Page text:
The death of the toxic trade deal TPP was long overdue – but don’t praise Trump for it

Nick Dearden on the death of TPP. This first appeared on Global Justice.

tpp

It’s good news that the Trans Pacific Partnership (TPP) is dead. In fact, the toxic deal – a pacific version of US-EU deal TTIP – was already dead before Trump took office. Popular pressure from trade unions and campaign groups in the US and elsewhere had killed it. Even free-trader Hillary Clinton turned against it during her campaign. So let’s not thank Trump for something which campaigners defeated.

More than that, don’t assume Trump even remotely shares our vision on trade. Yesterday, Senator Bernie Sanders said:

“Now is the time to develop a new trade policy that helps working families, not just multinational corporations. If President Trump is serious about a new policy to help American workers, then I would be delighted to work with him.”

Trump isn’t serious about helping American workers, you only have to look at some of his other proposals – and his business history – to know that. But more worrying still, pitting the interests of American workers against everyone and everything thing else – workers elsewhere, climate change, public services – takes us in a very dangerous direction.

In the 1930s, many governments responded to the Great Depression by trying to shift their economic problems onto other counties. State’s pushed up tariffs and quotas, competitively devalued currencies, underwrote big business monopolies. These policies aren’t always and everywhere wrong, but in the 30s they were used to  promote exports (and national employment) at the expense of imports (and foreign employment). Other governments retaliated in a downward spiral that eventually fuelled the Second world War.

Trump’s economic theory is not so different. He doesn’t object to the impact of TPP (or the North American Free Trade Agreement) on Mexican workers or farmers, or on the environment, or on inequality. He simply believes American power could be even more blatantly used to force more extreme concessions out of other countries. He believes that the state should work far more closely with big business, in some ways becoming indistinguishable from  it.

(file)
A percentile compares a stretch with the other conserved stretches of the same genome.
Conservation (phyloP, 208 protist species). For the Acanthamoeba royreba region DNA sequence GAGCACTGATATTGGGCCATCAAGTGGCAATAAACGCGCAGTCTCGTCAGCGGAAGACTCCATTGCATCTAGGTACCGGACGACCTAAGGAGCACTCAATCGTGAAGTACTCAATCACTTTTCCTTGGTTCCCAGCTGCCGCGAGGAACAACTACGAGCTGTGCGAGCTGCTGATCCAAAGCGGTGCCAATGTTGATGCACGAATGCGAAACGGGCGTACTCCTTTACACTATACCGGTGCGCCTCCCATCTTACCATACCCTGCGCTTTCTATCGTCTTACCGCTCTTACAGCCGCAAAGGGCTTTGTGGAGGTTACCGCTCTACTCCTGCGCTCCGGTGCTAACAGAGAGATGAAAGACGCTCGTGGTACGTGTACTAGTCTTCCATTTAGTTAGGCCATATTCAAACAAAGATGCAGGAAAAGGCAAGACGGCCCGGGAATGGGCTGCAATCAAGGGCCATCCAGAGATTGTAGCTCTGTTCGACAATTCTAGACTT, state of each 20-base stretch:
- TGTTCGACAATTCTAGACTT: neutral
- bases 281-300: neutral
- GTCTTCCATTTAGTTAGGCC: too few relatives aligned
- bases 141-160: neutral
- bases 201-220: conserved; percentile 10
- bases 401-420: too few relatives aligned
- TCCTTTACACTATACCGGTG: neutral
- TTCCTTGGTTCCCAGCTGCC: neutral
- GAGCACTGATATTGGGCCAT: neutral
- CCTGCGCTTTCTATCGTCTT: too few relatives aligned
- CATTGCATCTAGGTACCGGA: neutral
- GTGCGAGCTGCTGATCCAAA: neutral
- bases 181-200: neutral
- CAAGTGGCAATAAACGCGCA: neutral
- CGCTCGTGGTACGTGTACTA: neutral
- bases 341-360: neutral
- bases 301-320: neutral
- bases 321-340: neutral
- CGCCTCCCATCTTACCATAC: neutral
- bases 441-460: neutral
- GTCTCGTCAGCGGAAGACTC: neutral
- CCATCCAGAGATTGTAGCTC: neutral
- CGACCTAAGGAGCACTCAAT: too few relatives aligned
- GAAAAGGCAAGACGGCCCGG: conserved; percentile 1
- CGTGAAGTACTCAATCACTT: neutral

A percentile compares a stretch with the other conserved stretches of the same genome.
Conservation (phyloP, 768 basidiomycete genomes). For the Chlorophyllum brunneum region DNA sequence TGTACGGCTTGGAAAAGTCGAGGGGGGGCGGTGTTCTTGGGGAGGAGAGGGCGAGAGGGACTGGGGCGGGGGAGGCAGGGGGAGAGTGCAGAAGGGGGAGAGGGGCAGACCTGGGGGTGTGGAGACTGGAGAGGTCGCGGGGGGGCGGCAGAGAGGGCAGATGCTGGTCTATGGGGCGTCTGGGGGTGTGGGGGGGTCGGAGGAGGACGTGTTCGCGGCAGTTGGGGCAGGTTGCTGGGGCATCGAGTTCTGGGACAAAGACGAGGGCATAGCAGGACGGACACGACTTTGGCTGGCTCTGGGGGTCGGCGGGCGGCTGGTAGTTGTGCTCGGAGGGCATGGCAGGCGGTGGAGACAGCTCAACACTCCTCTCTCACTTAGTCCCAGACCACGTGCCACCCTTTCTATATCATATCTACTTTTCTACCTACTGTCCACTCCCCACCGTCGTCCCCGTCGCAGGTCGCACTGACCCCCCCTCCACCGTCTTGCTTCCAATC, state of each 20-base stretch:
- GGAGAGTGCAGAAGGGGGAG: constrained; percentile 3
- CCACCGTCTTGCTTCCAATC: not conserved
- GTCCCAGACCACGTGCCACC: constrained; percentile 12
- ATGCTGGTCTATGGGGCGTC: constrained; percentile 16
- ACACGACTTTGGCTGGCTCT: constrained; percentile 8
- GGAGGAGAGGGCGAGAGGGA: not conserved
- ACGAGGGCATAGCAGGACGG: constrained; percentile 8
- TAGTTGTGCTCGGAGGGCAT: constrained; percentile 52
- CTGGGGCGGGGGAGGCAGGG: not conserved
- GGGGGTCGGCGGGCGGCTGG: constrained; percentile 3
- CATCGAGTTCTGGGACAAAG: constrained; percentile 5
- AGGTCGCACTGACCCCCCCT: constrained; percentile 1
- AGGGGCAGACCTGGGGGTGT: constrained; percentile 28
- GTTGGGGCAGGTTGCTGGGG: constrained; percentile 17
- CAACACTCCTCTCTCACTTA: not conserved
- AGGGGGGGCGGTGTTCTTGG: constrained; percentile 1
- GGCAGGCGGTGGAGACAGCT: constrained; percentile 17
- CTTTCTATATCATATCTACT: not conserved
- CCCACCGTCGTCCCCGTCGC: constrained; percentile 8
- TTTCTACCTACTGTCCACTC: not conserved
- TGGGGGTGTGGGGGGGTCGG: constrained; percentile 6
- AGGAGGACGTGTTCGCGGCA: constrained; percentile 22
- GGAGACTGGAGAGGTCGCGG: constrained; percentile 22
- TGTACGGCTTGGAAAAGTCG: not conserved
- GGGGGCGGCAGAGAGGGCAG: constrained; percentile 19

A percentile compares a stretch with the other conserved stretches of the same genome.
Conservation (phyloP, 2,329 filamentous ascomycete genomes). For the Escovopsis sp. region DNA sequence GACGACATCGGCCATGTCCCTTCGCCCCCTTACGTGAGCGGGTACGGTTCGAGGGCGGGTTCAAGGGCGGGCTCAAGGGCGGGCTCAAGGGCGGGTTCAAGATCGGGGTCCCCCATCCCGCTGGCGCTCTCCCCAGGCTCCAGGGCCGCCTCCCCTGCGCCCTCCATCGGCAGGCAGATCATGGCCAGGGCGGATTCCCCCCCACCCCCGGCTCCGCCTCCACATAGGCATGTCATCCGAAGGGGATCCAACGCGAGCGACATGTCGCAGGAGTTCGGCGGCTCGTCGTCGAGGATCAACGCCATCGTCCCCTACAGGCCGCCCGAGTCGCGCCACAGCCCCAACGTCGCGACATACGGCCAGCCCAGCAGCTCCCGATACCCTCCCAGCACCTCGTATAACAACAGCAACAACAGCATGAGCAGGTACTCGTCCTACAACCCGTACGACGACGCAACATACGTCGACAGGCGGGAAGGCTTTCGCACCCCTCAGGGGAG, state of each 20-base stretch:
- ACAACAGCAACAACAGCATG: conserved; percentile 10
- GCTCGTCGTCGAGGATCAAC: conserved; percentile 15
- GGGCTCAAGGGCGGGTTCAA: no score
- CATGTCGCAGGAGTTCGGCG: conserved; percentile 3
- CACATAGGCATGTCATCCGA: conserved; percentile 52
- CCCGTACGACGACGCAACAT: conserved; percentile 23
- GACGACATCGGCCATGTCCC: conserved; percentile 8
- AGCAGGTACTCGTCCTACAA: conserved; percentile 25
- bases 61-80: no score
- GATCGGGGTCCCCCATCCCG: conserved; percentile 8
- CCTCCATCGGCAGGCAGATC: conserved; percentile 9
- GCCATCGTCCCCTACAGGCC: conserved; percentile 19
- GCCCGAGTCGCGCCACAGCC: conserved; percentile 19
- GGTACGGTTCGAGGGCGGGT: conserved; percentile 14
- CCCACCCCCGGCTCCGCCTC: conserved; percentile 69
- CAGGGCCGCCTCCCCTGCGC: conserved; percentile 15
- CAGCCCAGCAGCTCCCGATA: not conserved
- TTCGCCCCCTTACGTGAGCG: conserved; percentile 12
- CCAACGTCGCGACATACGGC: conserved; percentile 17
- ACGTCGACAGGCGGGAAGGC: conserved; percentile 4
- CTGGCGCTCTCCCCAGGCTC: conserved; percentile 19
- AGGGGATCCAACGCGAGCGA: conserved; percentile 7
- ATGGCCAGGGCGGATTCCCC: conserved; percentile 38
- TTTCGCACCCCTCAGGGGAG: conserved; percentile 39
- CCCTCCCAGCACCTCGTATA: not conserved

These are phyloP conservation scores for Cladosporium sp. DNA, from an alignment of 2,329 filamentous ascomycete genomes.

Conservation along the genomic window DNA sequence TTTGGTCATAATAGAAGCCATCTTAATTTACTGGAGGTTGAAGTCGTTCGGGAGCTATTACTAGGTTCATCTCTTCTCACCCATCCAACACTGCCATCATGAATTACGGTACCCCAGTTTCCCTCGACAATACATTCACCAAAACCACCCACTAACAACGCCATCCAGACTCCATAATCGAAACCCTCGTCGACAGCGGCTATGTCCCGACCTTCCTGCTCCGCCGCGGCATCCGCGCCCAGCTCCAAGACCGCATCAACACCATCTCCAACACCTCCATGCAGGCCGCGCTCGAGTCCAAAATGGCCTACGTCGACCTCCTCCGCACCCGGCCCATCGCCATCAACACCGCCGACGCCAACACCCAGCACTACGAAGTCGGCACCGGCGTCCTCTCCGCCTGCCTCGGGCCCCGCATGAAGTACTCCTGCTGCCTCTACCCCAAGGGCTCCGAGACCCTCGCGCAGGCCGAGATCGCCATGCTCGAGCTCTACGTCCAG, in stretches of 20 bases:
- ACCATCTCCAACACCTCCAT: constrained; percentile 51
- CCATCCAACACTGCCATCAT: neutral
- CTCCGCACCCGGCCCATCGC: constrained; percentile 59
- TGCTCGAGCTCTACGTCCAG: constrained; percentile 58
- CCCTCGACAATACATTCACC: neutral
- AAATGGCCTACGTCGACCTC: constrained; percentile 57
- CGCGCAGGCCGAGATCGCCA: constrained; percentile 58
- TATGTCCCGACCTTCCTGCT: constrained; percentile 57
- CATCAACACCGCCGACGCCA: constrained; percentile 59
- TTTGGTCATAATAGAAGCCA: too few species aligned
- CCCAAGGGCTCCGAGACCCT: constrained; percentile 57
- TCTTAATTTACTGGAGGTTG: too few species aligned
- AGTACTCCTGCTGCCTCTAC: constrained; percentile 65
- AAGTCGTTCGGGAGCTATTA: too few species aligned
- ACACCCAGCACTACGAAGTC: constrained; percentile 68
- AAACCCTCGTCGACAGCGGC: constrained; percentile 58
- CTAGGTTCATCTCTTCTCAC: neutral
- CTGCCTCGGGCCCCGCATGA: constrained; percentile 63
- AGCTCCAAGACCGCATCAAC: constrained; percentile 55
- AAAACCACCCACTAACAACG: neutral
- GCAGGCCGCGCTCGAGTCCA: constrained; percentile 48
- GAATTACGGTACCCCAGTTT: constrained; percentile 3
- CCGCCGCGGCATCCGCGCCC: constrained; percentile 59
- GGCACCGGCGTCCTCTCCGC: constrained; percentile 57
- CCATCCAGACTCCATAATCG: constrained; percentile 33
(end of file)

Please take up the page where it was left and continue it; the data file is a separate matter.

Here’s what Trump’s new Commerce Secretary said at his Senate hearing last week:

“I think [Trump] has done a wonderful job pre-conditioning the other countries with whom we’re renegotiating that change is coming. The [Mexican] peso didn’t go down 35 percent on accident; even the Canadian dollar has gotten somewhat weaker — also not an accident.”

Trump is going to use state power to allow big business to even more ruthlessly exploit other countries – not to mention pillaging the environment. No wonder many corporate stocks – fossil fuels, pharmaceuticals, big finance – rose in the wake of his election. When you figure in the deregulation promised for many of those businesses, some of these corporations will do very well from Trump.

Trade in our world has always reflected geopolitical power rather than being ‘free’. We still ‘dump’ products, pushing subsidised goods onto developing country markets at below the cost of production, and wiping out industries and livelihoods in the process. We still promote huge monopolies and allow them to hide behind strict and extreme intellectual property rules. Trump isn’t against this. In fact he wants it to go further.

There are different ways of doing trade. Global Justice Now is working on an alternative trade policy which would allow those negatively affected by trade to take action against big business, which would prioritise human rights, the battle against climate change and the growth of public services, and which would help poorer countries to develop skills and technologies and to develop better labour standards.

Trump stands for the complete opposite of this. So let’s celebrate the death of TPP, but be ready to fight Trump’s trade policy just as hard as we’ve fought free trade policies for the last 30 years.

 

Photo: Backbone Campaign/Flickr


Leave a Reply

Your email address will not be published. Required fields are marked *


Left Unity is active in movements and campaigns across the left, working to create an alternative to the main political parties.

About Left Unity   Read our manifesto

ACTIVIST CALENDAR

Events and protests from around the movement, and local Left Unity meetings.

Sat 25 Feb, 10.30
Health Conference, NHS in Crisis – How do we sustain its future?

Organised by SERTUC at TUC Congress House, London, 10.30 – 16.00. Open invite. Free admission and free lunch provided. Registration essential: sertuc@tuc.org.uk 020 7467 1220

 

Sat 4 March, 12.00
It’s our NHS, national demonstration

Theresa May’s demands for yet more austerity in the NHS represent a real risk to the safety of patients and the service. Join this vital demo called by Health Campaigns Together.

More info on their website.

Mon 6 March, 19.30
West London Left Unity, branch meeting

A discussion on Scotland, Wales, N.Ireland, England and Brexit. Introduced by Jim Grealy and Tony Ward.

At the Everybody Active Centre, Acton High Street, W3 6NE

Sun 12 March, 13.30
Russian Revolution Centenary Celebration

1917-2017. Sponsored by Left Unity, at Karibu Centre, 7 Gresham Road, Brixton, London SW9 7PH.

Get tickets here.

17-24 June
Stop Donald Trump’s state visit to Britain

Oppose Trump’s visit. He is a racist and a misogynist and a supporter of torture and a preacher of hate. Event by Public Reading Rooms.

See Facebook for more.

More events »

GET UPDATES

Sign up to the Left Unity email newsletter.

CAMPAIGNING MATERIALS

Get the latest Left Unity resources.

Badges: Stop Trump

Placard and broadsheet: Stop Trump

Broadsheet and Placard: Brexit and Trump, Sound the Alarm

More resources »